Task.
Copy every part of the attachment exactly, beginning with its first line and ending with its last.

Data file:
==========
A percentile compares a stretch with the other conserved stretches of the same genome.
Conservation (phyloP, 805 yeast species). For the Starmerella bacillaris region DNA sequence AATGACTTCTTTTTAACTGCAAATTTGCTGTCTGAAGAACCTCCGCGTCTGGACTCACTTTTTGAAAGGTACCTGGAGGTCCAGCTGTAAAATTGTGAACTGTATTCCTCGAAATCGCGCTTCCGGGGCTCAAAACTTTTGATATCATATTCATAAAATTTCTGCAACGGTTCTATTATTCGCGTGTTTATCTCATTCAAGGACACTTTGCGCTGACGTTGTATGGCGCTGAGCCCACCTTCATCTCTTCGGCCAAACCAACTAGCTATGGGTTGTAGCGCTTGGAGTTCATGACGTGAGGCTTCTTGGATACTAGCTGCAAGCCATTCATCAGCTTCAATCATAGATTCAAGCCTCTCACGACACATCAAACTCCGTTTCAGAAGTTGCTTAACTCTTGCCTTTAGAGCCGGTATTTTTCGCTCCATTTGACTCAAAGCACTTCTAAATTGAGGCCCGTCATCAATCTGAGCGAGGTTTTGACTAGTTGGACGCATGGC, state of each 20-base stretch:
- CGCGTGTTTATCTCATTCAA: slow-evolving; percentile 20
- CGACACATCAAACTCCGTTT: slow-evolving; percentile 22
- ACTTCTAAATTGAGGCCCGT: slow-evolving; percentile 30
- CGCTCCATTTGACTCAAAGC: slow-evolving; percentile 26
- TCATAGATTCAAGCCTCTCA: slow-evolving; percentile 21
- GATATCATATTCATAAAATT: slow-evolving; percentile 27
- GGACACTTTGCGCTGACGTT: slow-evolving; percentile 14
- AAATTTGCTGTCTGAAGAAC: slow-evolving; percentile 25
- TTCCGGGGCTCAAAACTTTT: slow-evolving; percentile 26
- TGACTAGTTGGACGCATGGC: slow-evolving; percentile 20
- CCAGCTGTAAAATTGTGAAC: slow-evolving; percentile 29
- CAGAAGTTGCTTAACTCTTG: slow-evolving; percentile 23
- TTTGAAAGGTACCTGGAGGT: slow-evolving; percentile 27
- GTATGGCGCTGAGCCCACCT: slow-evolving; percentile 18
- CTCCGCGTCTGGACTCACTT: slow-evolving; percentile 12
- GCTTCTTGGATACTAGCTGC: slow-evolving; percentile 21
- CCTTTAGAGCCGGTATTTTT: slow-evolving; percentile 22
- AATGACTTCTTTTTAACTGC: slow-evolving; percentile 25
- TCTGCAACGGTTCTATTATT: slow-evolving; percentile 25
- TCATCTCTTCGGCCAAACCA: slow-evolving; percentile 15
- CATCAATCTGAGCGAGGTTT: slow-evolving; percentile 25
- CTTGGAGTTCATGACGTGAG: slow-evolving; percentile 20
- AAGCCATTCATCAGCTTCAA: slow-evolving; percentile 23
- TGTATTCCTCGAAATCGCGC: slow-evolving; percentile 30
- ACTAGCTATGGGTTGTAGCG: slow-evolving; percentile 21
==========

A percentile compares a stretch with the other conserved stretches of the same genome.
Conservation (phyloP, 805 yeast species). For the Starmerella bacillaris region DNA sequence AATGACTTCTTTTTAACTGCAAATTTGCTGTCTGAAGAACCTCCGCGTCTGGACTCACTTTTTGAAAGGTACCTGGAGGTCCAGCTGTAAAATTGTGAACTGTATTCCTCGAAATCGCGCTTCCGGGGCTCAAAACTTTTGATATCATATTCATAAAATTTCTGCAACGGTTCTATTATTCGCGTGTTTATCTCATTCAAGGACACTTTGCGCTGACGTTGTATGGCGCTGAGCCCACCTTCATCTCTTCGGCCAAACCAACTAGCTATGGGTTGTAGCGCTTGGAGTTCATGACGTGAGGCTTCTTGGATACTAGCTGCAAGCCATTCATCAGCTTCAATCATAGATTCAAGCCTCTCACGACACATCAAACTCCGTTTCAGAAGTTGCTTAACTCTTGCCTTTAGAGCCGGTATTTTTCGCTCCATTTGACTCAAAGCACTTCTAAATTGAGGCCCGTCATCAATCTGAGCGAGGTTTTGACTAGTTGGACGCATGGC, state of each 20-base stretch:
- CGCGTGTTTATCTCATTCAA: slow-evolving; percentile 20
- CGACACATCAAACTCCGTTT: slow-evolving; percentile 22
- ACTTCTAAATTGAGGCCCGT: slow-evolving; percentile 30
- CGCTCCATTTGACTCAAAGC: slow-evolving; percentile 26
- TCATAGATTCAAGCCTCTCA: slow-evolving; percentile 21
- GATATCATATTCATAAAATT: slow-evolving; percentile 27
- GGACACTTTGCGCTGACGTT: slow-evolving; percentile 14
- AAATTTGCTGTCTGAAGAAC: slow-evolving; percentile 25
- TTCCGGGGCTCAAAACTTTT: slow-evolving; percentile 26
- TGACTAGTTGGACGCATGGC: slow-evolving; percentile 20
- CCAGCTGTAAAATTGTGAAC: slow-evolving; percentile 29
- CAGAAGTTGCTTAACTCTTG: slow-evolving; percentile 23
- TTTGAAAGGTACCTGGAGGT: slow-evolving; percentile 27
- GTATGGCGCTGAGCCCACCT: slow-evolving; percentile 18
- CTCCGCGTCTGGACTCACTT: slow-evolving; percentile 12
- GCTTCTTGGATACTAGCTGC: slow-evolving; percentile 21
- CCTTTAGAGCCGGTATTTTT: slow-evolving; percentile 22
- AATGACTTCTTTTTAACTGC: slow-evolving; percentile 25
- TCTGCAACGGTTCTATTATT: slow-evolving; percentile 25
- TCATCTCTTCGGCCAAACCA: slow-evolving; percentile 15
- CATCAATCTGAGCGAGGTTT: slow-evolving; percentile 25
- CTTGGAGTTCATGACGTGAG: slow-evolving; percentile 20
- AAGCCATTCATCAGCTTCAA: slow-evolving; percentile 23
- TGTATTCCTCGAAATCGCGC: slow-evolving; percentile 30
- ACTAGCTATGGGTTGTAGCG: slow-evolving; percentile 21